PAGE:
By Paul Bedard, Washington Whispers
Add political message-man Frank Luntz to the list of those who shout, "There ought to be a law." His target: US Airways. Luntz regularly logs about 300,000 miles a year helping candidates like Rudy Giuliani and Fortune 500 companies craft their sales pitch.
On the day after last month's elections, Luntz had a first-class seat on a flight from Richmond, Va., to New York to meet up with media mogul James Murdoch, Rupert's son and CEO of News Corporation. But arriving at the gate with 16 minutes to spare, he was told his seat was given to a standby passenger.
So he's now lobbying for a law to force airlines to protect the seats of paying customers until takeoff. Says Luntz: "What good is it to fly US Air more than 75,000 miles a year, pay top dollar for a ticket, and arrive well before departure—only to have them deny you the seat you paid for? I think there ought to be a law against that."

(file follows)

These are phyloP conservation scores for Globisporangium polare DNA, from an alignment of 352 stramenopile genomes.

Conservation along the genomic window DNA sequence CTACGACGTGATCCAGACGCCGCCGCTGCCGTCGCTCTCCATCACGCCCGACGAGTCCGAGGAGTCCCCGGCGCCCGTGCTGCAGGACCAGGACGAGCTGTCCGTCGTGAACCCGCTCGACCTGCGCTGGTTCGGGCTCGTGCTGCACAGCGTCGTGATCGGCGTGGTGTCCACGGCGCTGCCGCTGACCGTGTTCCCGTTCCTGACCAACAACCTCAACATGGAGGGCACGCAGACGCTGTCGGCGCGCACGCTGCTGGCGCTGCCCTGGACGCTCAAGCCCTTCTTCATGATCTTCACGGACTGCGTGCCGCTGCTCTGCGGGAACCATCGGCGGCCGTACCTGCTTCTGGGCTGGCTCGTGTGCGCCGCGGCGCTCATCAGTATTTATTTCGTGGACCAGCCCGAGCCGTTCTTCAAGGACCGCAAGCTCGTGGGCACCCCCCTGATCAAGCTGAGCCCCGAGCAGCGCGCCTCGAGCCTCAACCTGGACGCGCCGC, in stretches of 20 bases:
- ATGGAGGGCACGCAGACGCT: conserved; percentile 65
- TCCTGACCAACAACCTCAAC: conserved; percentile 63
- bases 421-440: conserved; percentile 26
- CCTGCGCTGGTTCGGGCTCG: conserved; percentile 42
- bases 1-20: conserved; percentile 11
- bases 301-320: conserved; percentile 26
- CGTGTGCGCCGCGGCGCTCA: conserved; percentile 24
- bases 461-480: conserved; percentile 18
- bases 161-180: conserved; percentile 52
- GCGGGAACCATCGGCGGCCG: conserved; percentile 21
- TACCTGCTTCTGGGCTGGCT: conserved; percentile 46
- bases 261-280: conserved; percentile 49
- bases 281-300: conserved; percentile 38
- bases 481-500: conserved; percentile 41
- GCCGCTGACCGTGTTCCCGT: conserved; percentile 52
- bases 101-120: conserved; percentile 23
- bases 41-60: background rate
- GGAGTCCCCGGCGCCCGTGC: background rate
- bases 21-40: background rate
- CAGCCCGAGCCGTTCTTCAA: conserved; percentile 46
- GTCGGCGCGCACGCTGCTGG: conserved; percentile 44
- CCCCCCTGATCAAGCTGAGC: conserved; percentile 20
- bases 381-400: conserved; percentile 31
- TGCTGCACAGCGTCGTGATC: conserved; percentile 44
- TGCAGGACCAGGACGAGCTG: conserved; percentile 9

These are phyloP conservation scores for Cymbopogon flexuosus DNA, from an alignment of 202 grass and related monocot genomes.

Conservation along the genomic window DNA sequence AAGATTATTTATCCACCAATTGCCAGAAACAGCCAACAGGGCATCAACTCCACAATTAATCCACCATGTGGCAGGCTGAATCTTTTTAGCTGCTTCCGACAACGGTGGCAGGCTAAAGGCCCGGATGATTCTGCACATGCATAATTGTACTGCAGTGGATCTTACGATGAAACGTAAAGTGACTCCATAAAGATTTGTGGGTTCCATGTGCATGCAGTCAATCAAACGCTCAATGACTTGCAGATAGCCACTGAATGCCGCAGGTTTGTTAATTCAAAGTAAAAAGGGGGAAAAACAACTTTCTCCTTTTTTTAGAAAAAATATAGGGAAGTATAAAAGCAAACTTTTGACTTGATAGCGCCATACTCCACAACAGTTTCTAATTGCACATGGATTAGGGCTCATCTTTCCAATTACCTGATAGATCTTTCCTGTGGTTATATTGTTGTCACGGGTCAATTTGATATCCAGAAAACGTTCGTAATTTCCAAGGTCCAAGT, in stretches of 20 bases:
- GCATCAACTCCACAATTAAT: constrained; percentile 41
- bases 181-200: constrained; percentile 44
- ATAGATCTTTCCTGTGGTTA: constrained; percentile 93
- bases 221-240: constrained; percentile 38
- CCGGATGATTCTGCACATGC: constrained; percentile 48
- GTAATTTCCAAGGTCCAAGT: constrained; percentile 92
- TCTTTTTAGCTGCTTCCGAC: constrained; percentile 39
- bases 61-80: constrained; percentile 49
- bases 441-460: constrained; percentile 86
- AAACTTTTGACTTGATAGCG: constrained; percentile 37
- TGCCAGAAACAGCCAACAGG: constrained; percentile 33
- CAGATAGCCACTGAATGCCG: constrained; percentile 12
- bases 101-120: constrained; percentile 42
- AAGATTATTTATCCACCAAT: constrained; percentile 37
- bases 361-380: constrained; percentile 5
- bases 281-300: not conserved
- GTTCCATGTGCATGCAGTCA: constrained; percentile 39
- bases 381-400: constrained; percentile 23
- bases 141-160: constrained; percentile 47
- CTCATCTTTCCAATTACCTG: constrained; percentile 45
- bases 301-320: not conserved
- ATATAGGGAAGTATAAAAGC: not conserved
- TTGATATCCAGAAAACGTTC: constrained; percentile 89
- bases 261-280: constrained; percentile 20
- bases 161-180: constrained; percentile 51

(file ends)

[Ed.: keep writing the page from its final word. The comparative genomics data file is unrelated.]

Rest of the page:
US Air, Luntz tells us, had promised to make things good with him. But he just updated this story, telling us that the airline's investigation found that he was late, arriving after the 15-minute cut-off time. Luntz says, however, he made it with a minute to spare. "I know the rules," he says.